The Middle East’s population is booming. The UN Population Division expects it to grow by 72% between now and the year 2100. (1)
This year’s Arab Health conference takes place at a time when the region’s healthcare industry is exponentially expanding to serve the needs of this continuously growing demographic, so it is crucial that the medical industry is up to the task of serving the region’s changing needs.
More than 130,000 healthcare professionals from 163 countries are expected to attend Arab Health this year, to experience a glimpse into the future of healthcare in the Middle East.
This year will see the introduction of digital solutions that use Big Data and the Industrial Internet to enhance diagnosis, productivity, and cost-effectiveness.
“Digital isn’t the future, it’s the now,” said Maher Abouzeid, President & CEO of GE Healthcare’s Eastern Growth Markets. “The region’s public and private providers want to partner with companies that can transform healthcare at the departmental, hospital, and system level. GE can bring this and digital is the thread that links our offerings together.”
“Digital healthcare isn’t just about connecting hospital departments and physicians more effectively, but also utilizing the masses of data from our diagnostic MRI and CT scanners, for example, to help clinicians make better care decisions, improve productivity and generate efficiencies.”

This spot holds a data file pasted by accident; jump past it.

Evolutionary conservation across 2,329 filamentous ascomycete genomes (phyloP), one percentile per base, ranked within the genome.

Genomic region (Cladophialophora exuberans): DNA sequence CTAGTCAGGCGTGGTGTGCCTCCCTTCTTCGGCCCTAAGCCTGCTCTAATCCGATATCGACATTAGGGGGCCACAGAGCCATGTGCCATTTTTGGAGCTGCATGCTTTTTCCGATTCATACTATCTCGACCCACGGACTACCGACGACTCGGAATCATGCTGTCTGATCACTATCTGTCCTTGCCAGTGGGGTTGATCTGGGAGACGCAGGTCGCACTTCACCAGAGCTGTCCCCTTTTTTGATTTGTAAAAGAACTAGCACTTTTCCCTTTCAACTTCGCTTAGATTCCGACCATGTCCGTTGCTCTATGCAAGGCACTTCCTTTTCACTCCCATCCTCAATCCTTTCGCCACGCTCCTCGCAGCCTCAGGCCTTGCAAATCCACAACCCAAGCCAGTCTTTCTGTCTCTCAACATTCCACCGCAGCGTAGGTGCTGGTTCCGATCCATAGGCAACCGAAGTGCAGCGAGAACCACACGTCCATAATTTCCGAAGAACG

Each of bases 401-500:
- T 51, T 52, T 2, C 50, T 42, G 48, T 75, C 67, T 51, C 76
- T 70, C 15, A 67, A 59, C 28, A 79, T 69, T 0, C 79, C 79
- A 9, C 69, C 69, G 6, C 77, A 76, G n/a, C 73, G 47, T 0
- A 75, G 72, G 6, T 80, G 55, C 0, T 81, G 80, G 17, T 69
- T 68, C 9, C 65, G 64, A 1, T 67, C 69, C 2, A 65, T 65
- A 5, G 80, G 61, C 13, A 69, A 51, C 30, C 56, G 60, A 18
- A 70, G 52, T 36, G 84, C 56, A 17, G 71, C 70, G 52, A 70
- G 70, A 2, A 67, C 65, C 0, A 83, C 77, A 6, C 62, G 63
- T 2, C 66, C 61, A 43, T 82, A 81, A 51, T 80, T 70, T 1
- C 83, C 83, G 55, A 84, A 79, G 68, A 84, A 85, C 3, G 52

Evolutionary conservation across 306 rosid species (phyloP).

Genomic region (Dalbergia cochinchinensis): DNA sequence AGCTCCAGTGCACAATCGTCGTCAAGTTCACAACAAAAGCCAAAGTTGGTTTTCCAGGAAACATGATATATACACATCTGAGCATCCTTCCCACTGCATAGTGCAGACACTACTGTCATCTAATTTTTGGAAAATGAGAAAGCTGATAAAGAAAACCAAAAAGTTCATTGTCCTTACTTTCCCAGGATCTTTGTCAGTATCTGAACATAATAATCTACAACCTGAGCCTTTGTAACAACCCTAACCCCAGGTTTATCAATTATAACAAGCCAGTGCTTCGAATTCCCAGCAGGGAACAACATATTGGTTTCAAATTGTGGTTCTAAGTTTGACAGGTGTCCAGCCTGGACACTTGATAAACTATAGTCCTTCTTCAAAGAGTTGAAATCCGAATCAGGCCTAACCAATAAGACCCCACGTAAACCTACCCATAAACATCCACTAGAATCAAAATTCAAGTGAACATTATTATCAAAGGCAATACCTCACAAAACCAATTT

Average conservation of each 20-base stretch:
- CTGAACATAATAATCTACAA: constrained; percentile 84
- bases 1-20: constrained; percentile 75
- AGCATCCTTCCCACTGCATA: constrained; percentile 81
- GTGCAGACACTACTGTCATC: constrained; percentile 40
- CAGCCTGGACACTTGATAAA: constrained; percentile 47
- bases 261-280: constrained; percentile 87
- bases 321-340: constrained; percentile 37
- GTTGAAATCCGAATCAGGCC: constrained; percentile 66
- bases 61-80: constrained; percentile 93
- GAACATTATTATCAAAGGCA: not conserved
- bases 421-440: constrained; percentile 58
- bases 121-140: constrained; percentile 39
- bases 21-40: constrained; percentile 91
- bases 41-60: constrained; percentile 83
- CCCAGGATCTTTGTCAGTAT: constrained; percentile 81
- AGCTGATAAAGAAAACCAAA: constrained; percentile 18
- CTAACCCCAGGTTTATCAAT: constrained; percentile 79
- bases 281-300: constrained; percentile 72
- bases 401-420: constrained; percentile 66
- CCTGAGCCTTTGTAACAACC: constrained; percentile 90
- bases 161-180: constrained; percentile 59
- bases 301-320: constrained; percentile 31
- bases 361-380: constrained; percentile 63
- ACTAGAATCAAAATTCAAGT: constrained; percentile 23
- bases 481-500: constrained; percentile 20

Of the technology being showcased this year, here is a glimpse:
Software called OnWatch remotely monitors medical equipment and use the data it gathers to predict faults, and put out the alert, before they even happen.
OmnyxTM Digital Pathology Solution is used to view tissue samples in high definition on a computer screen from any location in the world. This will help solve many of pathology’s biggest shortcomings today.
DoseWatch uses data from medical scans to analyze and report every patient’s radiation exposure, helping clinicians find the balance between dose, image quality and patient safety.
ViosWorks* displays the heart in not three, not four, but seven dimensions: three in space, one in time, and three in velocity and direction – so doctors can clearly see the speed, direction and volume of blood flow. The system dramatically cuts the time needed to perform a cardiac MRI from sixty minutes to ten or less, so significantly more patients could be screened daily.
“Many of these Industrial Internet solutions are already being adopted in the region and we’re proud to launch several of these technologies for the first time at Arab Health,” added Abouzeid. “With over eighty years of GE in the Middle East, this is an incredibly exciting time for healthcare transformation in the region that has the potential to significantly improve outcomes for our health systems and ultimately, for patients.”
Stay tuned to our Arab Health 2016 Hub, where we will be reporting on all the key announcements and broadcasting live feeds from the trade show floor via Periscope.
*ViosWorks is not yet commercially available
1 – http://uk.businessinsider.com/chart-demographic-and-population-statistics-when-earth-hits-10-billion-2016-1
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